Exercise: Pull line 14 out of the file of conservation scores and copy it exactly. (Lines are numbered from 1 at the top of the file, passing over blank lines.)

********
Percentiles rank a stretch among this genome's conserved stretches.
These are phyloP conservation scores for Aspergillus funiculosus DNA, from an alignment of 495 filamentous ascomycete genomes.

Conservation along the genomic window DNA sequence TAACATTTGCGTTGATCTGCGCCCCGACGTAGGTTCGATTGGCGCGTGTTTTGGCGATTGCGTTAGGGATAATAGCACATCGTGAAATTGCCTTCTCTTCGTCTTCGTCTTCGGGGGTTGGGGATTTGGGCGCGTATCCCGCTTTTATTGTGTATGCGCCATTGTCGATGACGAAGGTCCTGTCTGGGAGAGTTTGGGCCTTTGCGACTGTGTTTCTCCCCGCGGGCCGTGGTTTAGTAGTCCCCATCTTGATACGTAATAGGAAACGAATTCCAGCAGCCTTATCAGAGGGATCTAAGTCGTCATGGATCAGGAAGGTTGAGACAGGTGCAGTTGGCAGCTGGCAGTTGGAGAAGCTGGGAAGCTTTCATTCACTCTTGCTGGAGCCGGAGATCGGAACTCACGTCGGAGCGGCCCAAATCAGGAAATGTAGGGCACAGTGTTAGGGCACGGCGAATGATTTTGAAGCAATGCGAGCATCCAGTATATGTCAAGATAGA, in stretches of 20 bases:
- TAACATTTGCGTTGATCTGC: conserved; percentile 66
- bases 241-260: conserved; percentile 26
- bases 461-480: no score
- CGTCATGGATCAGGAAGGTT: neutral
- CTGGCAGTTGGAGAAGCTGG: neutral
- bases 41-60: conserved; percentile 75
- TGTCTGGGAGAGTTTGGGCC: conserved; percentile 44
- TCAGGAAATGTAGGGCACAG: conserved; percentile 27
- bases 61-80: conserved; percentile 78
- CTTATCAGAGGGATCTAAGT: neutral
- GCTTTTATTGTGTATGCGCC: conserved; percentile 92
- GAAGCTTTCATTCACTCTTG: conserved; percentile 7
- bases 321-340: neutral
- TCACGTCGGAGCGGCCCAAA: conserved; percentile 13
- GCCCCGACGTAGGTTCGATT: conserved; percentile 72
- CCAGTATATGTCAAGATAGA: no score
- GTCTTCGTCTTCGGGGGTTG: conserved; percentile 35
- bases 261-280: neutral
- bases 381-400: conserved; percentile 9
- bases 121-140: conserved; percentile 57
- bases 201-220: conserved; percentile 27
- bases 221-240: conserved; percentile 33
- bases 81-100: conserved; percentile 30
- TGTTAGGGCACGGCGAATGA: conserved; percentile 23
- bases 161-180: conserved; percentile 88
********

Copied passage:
- GCTTTTATTGTGTATGCGCC: conserved; percentile 92